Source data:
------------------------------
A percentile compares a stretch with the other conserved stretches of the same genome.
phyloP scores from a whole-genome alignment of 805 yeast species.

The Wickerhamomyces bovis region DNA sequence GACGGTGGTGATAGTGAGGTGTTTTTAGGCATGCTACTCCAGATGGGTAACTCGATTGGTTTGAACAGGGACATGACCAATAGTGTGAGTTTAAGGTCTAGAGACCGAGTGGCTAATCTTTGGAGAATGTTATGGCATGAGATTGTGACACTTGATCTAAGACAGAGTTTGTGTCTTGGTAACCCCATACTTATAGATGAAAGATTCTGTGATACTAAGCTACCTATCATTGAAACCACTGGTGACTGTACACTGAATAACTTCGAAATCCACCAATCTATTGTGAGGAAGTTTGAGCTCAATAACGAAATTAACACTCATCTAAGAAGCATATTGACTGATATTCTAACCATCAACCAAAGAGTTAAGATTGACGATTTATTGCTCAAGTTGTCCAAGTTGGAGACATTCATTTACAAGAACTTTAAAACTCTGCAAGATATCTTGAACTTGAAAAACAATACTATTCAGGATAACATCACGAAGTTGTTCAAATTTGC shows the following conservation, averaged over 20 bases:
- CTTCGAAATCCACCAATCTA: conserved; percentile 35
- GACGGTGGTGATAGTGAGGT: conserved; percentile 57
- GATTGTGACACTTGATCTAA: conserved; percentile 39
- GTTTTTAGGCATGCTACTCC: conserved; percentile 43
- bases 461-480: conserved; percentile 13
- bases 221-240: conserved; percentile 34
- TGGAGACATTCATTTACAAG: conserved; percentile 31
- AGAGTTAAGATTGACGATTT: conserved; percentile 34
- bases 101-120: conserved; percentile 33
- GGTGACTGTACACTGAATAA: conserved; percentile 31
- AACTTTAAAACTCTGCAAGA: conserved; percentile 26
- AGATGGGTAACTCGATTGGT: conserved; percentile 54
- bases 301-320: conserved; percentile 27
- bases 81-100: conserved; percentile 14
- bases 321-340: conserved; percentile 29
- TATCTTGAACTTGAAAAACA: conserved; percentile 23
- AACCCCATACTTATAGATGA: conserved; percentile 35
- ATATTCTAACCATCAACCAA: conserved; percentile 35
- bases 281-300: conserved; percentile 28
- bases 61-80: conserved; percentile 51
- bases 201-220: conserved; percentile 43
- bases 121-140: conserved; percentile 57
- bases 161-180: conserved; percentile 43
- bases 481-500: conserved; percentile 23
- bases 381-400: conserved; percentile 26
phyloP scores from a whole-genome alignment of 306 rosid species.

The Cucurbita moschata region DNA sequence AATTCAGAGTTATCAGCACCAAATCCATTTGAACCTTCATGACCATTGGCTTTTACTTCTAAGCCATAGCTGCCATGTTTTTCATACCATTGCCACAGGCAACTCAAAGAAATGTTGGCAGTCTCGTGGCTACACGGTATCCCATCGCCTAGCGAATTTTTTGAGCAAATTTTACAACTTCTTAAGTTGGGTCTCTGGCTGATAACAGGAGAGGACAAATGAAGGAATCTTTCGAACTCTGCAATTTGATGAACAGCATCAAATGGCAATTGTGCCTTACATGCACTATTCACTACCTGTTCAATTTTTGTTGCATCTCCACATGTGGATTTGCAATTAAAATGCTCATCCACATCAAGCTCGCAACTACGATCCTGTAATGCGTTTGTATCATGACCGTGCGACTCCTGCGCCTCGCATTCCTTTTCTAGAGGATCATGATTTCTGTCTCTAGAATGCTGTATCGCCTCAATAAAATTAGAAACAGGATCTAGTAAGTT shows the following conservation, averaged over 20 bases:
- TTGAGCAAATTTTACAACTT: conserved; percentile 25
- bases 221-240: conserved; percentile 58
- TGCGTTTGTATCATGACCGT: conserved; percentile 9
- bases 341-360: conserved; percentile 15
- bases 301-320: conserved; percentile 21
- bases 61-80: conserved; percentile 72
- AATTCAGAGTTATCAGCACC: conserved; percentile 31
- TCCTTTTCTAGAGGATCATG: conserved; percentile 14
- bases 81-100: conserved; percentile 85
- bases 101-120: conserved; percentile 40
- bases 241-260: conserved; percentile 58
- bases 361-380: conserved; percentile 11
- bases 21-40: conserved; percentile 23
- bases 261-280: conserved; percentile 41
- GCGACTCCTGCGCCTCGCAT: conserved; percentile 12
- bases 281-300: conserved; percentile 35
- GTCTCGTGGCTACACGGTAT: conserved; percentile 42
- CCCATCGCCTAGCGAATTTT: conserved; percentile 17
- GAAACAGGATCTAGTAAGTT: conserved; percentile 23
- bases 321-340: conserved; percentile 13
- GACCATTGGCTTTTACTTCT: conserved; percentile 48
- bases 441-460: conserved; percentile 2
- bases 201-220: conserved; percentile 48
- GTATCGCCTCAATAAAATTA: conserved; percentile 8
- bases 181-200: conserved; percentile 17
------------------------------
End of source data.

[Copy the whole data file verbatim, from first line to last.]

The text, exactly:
A percentile compares a stretch with the other conserved stretches of the same genome.
phyloP scores from a whole-genome alignment of 805 yeast species.

The Wickerhamomyces bovis region DNA sequence GACGGTGGTGATAGTGAGGTGTTTTTAGGCATGCTACTCCAGATGGGTAACTCGATTGGTTTGAACAGGGACATGACCAATAGTGTGAGTTTAAGGTCTAGAGACCGAGTGGCTAATCTTTGGAGAATGTTATGGCATGAGATTGTGACACTTGATCTAAGACAGAGTTTGTGTCTTGGTAACCCCATACTTATAGATGAAAGATTCTGTGATACTAAGCTACCTATCATTGAAACCACTGGTGACTGTACACTGAATAACTTCGAAATCCACCAATCTATTGTGAGGAAGTTTGAGCTCAATAACGAAATTAACACTCATCTAAGAAGCATATTGACTGATATTCTAACCATCAACCAAAGAGTTAAGATTGACGATTTATTGCTCAAGTTGTCCAAGTTGGAGACATTCATTTACAAGAACTTTAAAACTCTGCAAGATATCTTGAACTTGAAAAACAATACTATTCAGGATAACATCACGAAGTTGTTCAAATTTGC shows the following conservation, averaged over 20 bases:
- CTTCGAAATCCACCAATCTA: conserved; percentile 35
- GACGGTGGTGATAGTGAGGT: conserved; percentile 57
- GATTGTGACACTTGATCTAA: conserved; percentile 39
- GTTTTTAGGCATGCTACTCC: conserved; percentile 43
- bases 461-480: conserved; percentile 13
- bases 221-240: conserved; percentile 34
- TGGAGACATTCATTTACAAG: conserved; percentile 31
- AGAGTTAAGATTGACGATTT: conserved; percentile 34
- bases 101-120: conserved; percentile 33
- GGTGACTGTACACTGAATAA: conserved; percentile 31
- AACTTTAAAACTCTGCAAGA: conserved; percentile 26
- AGATGGGTAACTCGATTGGT: conserved; percentile 54
- bases 301-320: conserved; percentile 27
- bases 81-100: conserved; percentile 14
- bases 321-340: conserved; percentile 29
- TATCTTGAACTTGAAAAACA: conserved; percentile 23
- AACCCCATACTTATAGATGA: conserved; percentile 35
- ATATTCTAACCATCAACCAA: conserved; percentile 35
- bases 281-300: conserved; percentile 28
- bases 61-80: conserved; percentile 51
- bases 201-220: conserved; percentile 43
- bases 121-140: conserved; percentile 57
- bases 161-180: conserved; percentile 43
- bases 481-500: conserved; percentile 23
- bases 381-400: conserved; percentile 26
phyloP scores from a whole-genome alignment of 306 rosid species.

The Cucurbita moschata region DNA sequence AATTCAGAGTTATCAGCACCAAATCCATTTGAACCTTCATGACCATTGGCTTTTACTTCTAAGCCATAGCTGCCATGTTTTTCATACCATTGCCACAGGCAACTCAAAGAAATGTTGGCAGTCTCGTGGCTACACGGTATCCCATCGCCTAGCGAATTTTTTGAGCAAATTTTACAACTTCTTAAGTTGGGTCTCTGGCTGATAACAGGAGAGGACAAATGAAGGAATCTTTCGAACTCTGCAATTTGATGAACAGCATCAAATGGCAATTGTGCCTTACATGCACTATTCACTACCTGTTCAATTTTTGTTGCATCTCCACATGTGGATTTGCAATTAAAATGCTCATCCACATCAAGCTCGCAACTACGATCCTGTAATGCGTTTGTATCATGACCGTGCGACTCCTGCGCCTCGCATTCCTTTTCTAGAGGATCATGATTTCTGTCTCTAGAATGCTGTATCGCCTCAATAAAATTAGAAACAGGATCTAGTAAGTT shows the following conservation, averaged over 20 bases:
- TTGAGCAAATTTTACAACTT: conserved; percentile 25
- bases 221-240: conserved; percentile 58
- TGCGTTTGTATCATGACCGT: conserved; percentile 9
- bases 341-360: conserved; percentile 15
- bases 301-320: conserved; percentile 21
- bases 61-80: conserved; percentile 72
- AATTCAGAGTTATCAGCACC: conserved; percentile 31
- TCCTTTTCTAGAGGATCATG: conserved; percentile 14
- bases 81-100: conserved; percentile 85
- bases 101-120: conserved; percentile 40
- bases 241-260: conserved; percentile 58
- bases 361-380: conserved; percentile 11
- bases 21-40: conserved; percentile 23
- bases 261-280: conserved; percentile 41
- GCGACTCCTGCGCCTCGCAT: conserved; percentile 12
- bases 281-300: conserved; percentile 35
- GTCTCGTGGCTACACGGTAT: conserved; percentile 42
- CCCATCGCCTAGCGAATTTT: conserved; percentile 17
- GAAACAGGATCTAGTAAGTT: conserved; percentile 23
- bases 321-340: conserved; percentile 13
- GACCATTGGCTTTTACTTCT: conserved; percentile 48
- bases 441-460: conserved; percentile 2
- bases 201-220: conserved; percentile 48
- GTATCGCCTCAATAAAATTA: conserved; percentile 8
- bases 181-200: conserved; percentile 17